|Place of origin||United States|
Mulligan stew, also known as Hobo stew, is a type of stew said to have been prepared by American hobos in camps in the early 1900s.
Another variation of mulligan stew is "community stew", a stew put together by several homeless people by combining whatever food they have or can collect. Community stews are often made at "hobo jungles", or at events designed to help homeless people.
Mulligan stew is broadly defined as a stew made of odds and ends or any available ingredients. A description of mulligan stew appeared in a 1900 newspaper:
Another traveler present described the operation of making a "mulligan." Five or six hobos join in this. One builds a fire and rustles a can. Another has to procure meat; another potatoes; one fellow pledges himself to obtain bread, and still another has to furnish onions, salt and pepper. If a chicken can be stolen, so much the better. The whole outfit is placed in the can and boiled until it is done. If one of the men is successful in procuring "Java," an oyster can is used for a coffee tank, and this is also put on the fire to boil. Incidentally, it may be mentioned that California hobos always put a "snipe" in their coffee, to give it that delicate amber color and to add to the aroma. "Snipe" is hobo for the butt end of a cigar that smokers throw down in the streets. All hobos have large quantities of snipes in their pockets, for both chewing and smoking purposes. A "beggar stew" is a "mulligan," without any meat.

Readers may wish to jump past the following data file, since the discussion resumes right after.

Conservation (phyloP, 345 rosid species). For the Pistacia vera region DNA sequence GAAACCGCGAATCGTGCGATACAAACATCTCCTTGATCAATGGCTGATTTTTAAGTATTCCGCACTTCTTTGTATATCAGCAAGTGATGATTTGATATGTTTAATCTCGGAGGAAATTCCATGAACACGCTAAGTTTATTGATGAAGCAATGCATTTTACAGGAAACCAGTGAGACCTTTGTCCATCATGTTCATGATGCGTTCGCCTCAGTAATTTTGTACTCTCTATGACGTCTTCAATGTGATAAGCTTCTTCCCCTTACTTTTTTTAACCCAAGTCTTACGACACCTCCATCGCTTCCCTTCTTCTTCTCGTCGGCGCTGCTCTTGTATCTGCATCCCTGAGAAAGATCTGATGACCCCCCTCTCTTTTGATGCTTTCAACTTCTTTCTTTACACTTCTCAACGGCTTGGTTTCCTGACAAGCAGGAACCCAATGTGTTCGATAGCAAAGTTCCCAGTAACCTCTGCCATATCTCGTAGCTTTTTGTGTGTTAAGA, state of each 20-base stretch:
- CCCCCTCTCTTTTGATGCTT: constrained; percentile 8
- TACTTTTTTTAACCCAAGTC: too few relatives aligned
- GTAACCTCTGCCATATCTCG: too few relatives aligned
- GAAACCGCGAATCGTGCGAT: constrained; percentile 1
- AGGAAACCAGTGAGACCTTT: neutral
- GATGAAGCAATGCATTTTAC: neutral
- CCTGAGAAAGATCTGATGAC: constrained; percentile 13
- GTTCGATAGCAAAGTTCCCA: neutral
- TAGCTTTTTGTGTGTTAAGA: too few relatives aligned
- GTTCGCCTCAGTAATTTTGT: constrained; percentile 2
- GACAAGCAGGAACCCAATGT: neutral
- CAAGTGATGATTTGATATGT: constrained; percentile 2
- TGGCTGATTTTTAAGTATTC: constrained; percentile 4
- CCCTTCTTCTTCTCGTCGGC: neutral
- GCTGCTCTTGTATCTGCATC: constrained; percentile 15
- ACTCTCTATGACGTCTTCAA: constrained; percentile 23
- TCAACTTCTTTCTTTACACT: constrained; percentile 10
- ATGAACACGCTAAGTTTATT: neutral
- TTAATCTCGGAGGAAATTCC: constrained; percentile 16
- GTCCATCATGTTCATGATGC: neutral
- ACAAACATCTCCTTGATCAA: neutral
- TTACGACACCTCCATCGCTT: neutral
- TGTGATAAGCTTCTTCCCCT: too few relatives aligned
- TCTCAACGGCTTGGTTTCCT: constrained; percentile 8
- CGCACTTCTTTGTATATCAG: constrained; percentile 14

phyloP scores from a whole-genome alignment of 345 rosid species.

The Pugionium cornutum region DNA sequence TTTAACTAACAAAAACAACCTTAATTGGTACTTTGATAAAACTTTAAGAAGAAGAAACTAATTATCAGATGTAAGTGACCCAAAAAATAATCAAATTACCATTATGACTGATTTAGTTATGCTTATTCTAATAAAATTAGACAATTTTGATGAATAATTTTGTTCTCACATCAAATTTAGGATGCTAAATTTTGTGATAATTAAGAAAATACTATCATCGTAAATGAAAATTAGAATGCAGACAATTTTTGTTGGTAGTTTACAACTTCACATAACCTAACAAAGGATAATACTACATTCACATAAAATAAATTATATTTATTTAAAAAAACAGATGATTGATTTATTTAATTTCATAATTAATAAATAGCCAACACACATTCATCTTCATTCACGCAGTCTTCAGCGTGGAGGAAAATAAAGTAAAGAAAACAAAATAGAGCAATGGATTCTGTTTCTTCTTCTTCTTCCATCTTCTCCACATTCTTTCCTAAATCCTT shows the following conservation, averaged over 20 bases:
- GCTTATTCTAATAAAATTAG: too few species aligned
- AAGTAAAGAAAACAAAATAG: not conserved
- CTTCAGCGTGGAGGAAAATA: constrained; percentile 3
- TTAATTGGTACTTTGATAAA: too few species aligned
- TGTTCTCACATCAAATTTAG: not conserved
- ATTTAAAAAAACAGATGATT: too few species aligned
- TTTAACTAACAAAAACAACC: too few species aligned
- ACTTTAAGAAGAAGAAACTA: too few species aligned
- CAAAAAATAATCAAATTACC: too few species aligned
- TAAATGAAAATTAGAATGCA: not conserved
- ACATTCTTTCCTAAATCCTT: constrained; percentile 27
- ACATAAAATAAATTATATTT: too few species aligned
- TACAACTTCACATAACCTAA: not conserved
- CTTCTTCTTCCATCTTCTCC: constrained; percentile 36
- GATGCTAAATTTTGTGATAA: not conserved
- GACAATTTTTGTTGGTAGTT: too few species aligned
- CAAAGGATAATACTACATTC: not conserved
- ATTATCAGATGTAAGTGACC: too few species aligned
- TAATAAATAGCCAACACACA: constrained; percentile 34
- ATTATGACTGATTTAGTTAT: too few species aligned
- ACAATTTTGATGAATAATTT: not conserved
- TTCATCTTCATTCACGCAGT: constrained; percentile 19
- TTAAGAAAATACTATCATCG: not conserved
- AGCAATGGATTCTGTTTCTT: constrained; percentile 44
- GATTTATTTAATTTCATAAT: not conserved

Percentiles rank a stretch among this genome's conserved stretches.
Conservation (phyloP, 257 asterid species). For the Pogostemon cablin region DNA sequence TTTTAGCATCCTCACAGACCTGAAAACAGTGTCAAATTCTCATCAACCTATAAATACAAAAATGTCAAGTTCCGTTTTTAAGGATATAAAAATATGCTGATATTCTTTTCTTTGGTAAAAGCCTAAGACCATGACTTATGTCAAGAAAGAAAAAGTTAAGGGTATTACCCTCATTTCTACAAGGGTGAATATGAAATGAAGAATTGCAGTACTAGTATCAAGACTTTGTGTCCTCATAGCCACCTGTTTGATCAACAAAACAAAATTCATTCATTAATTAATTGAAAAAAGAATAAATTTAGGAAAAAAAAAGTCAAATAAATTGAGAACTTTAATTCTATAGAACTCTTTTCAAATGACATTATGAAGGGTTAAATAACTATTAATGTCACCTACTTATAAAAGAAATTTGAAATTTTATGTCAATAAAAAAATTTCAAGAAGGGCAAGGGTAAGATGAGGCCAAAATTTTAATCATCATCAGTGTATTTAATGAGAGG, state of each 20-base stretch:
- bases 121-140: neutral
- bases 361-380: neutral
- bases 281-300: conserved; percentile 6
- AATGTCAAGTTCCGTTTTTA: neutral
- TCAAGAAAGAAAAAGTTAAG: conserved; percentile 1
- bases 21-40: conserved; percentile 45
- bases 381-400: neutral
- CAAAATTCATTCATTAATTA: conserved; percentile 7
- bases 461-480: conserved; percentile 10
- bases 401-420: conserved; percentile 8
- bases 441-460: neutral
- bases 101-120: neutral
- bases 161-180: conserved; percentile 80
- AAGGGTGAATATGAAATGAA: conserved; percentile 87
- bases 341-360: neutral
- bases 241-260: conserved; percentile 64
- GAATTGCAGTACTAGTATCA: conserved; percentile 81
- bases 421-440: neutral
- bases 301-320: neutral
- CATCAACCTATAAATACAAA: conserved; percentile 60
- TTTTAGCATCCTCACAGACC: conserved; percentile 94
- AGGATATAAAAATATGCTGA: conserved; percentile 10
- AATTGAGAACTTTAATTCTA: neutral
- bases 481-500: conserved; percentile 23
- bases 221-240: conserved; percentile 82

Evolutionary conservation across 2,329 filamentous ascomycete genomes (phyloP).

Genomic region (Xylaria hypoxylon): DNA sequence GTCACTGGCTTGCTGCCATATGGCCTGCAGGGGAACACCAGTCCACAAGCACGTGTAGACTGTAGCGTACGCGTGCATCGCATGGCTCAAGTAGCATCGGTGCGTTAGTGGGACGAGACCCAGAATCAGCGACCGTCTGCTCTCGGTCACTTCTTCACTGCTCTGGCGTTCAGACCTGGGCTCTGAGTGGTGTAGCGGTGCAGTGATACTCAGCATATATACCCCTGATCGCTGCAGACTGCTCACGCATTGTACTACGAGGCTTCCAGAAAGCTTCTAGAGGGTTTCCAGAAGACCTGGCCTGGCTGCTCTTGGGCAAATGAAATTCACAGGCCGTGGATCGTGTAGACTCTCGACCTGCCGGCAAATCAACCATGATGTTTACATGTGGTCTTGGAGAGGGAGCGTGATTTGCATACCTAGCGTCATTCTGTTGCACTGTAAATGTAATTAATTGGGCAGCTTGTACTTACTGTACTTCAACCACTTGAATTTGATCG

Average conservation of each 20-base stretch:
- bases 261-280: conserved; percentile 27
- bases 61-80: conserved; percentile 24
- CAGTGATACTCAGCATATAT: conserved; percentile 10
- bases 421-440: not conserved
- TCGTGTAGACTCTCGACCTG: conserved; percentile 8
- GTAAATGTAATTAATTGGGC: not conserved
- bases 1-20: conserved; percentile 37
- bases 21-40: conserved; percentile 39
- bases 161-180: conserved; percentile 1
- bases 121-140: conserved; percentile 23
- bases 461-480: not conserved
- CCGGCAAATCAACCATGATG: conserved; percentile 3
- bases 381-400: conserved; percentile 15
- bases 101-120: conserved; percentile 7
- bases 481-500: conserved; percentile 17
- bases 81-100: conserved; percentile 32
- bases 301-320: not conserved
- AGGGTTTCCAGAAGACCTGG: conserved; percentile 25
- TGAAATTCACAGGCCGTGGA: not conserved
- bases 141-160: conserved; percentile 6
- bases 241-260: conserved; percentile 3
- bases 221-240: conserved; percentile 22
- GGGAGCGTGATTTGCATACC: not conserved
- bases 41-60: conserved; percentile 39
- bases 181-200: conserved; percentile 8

"Mulligan" is a stand-in term for any Irishman, and Mulligan stew is simply an Irish stew that includes meat, potatoes, vegetables, and whatever else can be begged, scavenged, found or stolen. A local Appalachian variant is a burgoo, which may comprise such available ingredients as possum or squirrel. Only a pot and a fire are required. The hobo who put it together was known as the "mulligan mixer."
During the Great Depression, homeless men (hobos) would sleep in a "hobo jungle" (a campsite used by the homeless near a railway). Traditionally, the jungle would have a large campfire and a pot into which each person would put in a portion of their food, to create a shared dish that was, hopefully, more tasteful and varied than his original portion. Usually, they would afterward enjoy themselves with story-telling and, sometimes, the drinking of alcohol.
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...made of meat and vegetables —whatever is available or can be begged or stolen. It is an American term, honoring an Irishman whose first name has been lost but who may have made a tasty Irish stew.